Don’t put “due on receipt” as this gives the customer opportunity to prevaricate over dates of receipt.
Include a line “payment due within” and then the number of days e.g. payment due within 7 days. This is easy understandable language and the customer can immediately identify with the time-frame
4. Be organised – prepare and Invoice promptly
With a good accounting software package, you can produce and send a very professional looking invoice in no time at all but whichever method you adopt, invoice as soon as possible after completion of your work or if you have negotiated other time frames make sure you stick to these. If you are slack with your timing in producing the invoice, the customer’s likely reaction will be to delay making prompt payment as they have no reason to sense any urgency.
5. Offer an incentive for customers to pay early
The offer of an early settlement discount ranging from 1 to 10% if payment is received within an early time-frame can encourage earlier payment. Even the smallest percentage discount can be enough to speed up the payment process.
Ensure that the details are clearly written on the invoice so that the offer has the intended effect of immediately motivating the customer to react.
Do check that you can afford to offer a discount.
6. Make sure your invoice is clear and relevant
Producing invoices using accounting software is relatively easy and less error prone than other methods but if you are producing invoices manually –
double check that you have dated, added the clear and relevant details of services provided, added up the itemised costs correctly and put all the correct payment details at the bottom. If the customer has to email or phone you to confirm or query any of the detail, you lose valuable time before payment is actually made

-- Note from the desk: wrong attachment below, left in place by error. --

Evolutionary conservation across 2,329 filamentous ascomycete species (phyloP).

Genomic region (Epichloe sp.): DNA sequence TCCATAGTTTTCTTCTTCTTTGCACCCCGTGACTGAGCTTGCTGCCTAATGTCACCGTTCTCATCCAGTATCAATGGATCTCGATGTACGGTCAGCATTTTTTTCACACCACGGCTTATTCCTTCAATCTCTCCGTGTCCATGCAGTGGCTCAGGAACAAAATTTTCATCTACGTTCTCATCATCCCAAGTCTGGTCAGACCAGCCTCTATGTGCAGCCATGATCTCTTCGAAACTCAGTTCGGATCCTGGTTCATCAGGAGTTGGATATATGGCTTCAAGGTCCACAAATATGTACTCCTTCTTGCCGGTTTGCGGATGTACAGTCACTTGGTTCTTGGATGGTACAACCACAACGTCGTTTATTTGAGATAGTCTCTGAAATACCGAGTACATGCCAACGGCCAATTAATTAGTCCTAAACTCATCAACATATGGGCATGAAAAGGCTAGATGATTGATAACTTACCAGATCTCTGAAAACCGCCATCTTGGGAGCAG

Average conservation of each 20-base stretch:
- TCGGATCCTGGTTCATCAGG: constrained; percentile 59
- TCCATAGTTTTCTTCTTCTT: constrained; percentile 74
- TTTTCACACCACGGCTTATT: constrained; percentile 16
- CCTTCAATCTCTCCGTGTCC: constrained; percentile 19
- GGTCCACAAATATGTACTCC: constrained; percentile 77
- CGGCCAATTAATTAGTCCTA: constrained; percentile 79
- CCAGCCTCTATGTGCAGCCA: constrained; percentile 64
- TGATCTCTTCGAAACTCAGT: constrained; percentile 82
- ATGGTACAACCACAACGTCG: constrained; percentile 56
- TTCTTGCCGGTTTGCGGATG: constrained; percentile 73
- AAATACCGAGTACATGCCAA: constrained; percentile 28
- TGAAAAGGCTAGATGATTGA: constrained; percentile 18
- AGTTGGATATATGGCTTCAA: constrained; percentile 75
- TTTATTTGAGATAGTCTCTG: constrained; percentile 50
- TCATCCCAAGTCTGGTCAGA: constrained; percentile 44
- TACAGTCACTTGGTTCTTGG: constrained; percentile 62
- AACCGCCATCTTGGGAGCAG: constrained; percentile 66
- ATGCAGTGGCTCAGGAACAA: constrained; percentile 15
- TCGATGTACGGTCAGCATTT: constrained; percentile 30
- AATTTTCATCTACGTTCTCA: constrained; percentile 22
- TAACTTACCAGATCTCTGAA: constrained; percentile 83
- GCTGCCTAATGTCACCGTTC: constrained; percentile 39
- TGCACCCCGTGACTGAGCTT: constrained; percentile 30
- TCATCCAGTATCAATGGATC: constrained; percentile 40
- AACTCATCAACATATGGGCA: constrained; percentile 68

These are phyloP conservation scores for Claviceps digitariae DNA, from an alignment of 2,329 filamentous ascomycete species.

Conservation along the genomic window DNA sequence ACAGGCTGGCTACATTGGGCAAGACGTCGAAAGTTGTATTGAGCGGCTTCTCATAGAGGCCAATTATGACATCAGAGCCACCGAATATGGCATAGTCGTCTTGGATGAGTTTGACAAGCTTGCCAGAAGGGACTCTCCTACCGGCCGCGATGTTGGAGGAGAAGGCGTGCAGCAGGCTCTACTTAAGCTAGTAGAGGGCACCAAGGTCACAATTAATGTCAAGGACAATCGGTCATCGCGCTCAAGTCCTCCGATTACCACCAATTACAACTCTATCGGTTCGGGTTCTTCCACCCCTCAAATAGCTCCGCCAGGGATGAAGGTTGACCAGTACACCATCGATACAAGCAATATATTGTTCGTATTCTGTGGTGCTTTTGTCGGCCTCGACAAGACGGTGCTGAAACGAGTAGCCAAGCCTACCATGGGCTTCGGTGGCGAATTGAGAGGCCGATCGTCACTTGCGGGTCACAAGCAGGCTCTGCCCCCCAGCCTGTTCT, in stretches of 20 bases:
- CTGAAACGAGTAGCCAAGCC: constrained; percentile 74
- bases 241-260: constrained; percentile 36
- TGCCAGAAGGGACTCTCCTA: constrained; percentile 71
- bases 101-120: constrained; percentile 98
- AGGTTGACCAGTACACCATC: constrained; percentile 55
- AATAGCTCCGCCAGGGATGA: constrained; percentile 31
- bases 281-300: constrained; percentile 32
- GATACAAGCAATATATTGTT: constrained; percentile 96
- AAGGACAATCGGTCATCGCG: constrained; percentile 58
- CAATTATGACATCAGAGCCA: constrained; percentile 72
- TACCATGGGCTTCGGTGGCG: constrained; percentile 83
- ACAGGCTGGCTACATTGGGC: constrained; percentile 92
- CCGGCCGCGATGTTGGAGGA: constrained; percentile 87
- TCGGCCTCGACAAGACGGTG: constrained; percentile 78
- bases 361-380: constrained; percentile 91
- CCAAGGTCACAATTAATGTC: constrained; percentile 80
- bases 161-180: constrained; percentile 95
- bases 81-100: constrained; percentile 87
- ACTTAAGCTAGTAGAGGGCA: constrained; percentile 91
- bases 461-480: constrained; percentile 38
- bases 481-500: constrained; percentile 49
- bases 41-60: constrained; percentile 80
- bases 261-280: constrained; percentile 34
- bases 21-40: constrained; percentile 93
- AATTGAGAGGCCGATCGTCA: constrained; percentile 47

7. Chase up all late payments
This is another task that can seem intimidating and awkward – as you may have close relationships with your customers. You may feel uncomfortable about having to chase up but the chances are your customer will probably feel more embarrassed to have overlooked paying you in the first place.
The best way to ask for money that you are owed is to politely and professionally ask!
Chasing up on late payers by phone or email should be part of your weekly book-keeping procedures. If you operate a “manual” system, make sure that all paid invoices are filed in a different section. Chase all other invoices and annotate the action taken on the copy invoice.
If you are using accounting software your outstanding invoices will be listed in a report by customer and aged accordingly.
Stick to the above advice and you’ll be well on your way to overcoming any potential cash-flow issues in your small business.
Keen to find out more…….
If you’re new to being your own boss and want to find out more about invoicing and the systems you should adopt to record your income (and expenses) join me on my next workshop @ the Workstead, Kingsworthy on 30th June. Click here for more details.
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How have you coped with getting customers to pay?
What’s your track record in managing prompt invoicing? How have you made it easy for your customers to pay you? How do you feel about asking for payment? Have you got any other suggestions as to how to manage the process? Leave a comment below. I would love to hear your story.